How Liquor Companies Screwed Up Pot Legalization in Nevada

When special interest groups write regulations, consumers pay the price.

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Nevada is home to casinos, impulse weddings, legal brothels, and, as of July 1, recreational weed.

Despite its reputation, Nevada has never been anything close to a free market paradise. Everything from the Las Vegas taxi industry to prostitution is controlled by a handful of politically-connected companies licensed to operate by the government.

This means exorbitant prices and unnecessary hassles for customers and businesses. And the latest industry to take hold—legal weed—is no exception.

Nevada Governor Brian Sandoval (R) recently declared a state of emergency because the state's 37 licensed marijuana shops were running out of inventory. Why? The law legalizing recreational cannabis sales in Nevada granted an 18-month monopoly on distribution to liquor wholesalers, who lack the experience and infrastructure to transport marijuana. And most are too afraid to enter the market because they're regulated by the federal government, and cannabis is still illegal on the federal level.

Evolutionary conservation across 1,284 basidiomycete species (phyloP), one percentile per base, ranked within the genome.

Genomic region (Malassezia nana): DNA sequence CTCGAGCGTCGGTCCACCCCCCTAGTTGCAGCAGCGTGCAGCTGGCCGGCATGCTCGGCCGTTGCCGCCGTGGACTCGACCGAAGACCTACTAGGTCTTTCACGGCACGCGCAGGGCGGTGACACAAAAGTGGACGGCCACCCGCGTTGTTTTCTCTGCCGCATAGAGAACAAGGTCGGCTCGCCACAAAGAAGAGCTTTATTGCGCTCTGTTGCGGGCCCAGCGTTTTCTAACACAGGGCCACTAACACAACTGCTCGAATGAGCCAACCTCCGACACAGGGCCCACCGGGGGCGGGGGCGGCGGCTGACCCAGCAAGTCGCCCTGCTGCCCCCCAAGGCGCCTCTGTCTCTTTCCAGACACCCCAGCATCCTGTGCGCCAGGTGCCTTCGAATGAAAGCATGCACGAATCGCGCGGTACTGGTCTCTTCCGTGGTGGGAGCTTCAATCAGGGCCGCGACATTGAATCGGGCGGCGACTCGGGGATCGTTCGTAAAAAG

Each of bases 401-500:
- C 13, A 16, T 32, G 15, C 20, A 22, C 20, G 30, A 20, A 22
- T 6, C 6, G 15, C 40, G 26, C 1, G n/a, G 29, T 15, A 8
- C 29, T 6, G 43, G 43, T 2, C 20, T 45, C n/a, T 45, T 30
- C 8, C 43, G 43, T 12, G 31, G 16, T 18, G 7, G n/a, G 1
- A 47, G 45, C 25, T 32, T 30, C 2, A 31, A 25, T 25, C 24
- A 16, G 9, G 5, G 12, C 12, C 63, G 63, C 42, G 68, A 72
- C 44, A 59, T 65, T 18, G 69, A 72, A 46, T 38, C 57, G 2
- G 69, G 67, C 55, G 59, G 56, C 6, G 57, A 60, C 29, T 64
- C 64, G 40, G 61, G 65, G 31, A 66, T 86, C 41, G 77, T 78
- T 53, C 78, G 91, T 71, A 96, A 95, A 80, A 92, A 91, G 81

The absurdity of the situation is playing out at Essence, a marijuana dispensary just north of the Vegas strip, which started out as a medical marijuana facility. When it was selling medical weed, owner Armen Yemendijian had his employees move inventory from the grow house to the storefront themselves. Now that the store is selling recreational marijuana, that's no longer an option.

"Our cultivation facility is no more than a couple of miles from our dispensary," says Yemenidjian.

Legal weed could be a huge boon to the state economy, while providing tourists a rsafe way to have even more fun in Vegas. But politicians need to stop using every "Sin City" vice as a means to reward special interests.

Watch the video above, or scroll down for downloadable versions.

Produced by Zach Weissmueller and Justin Monticello. Music by The Underscore Orkestra, Tri-Tachyon, and Chris Zabriskie.

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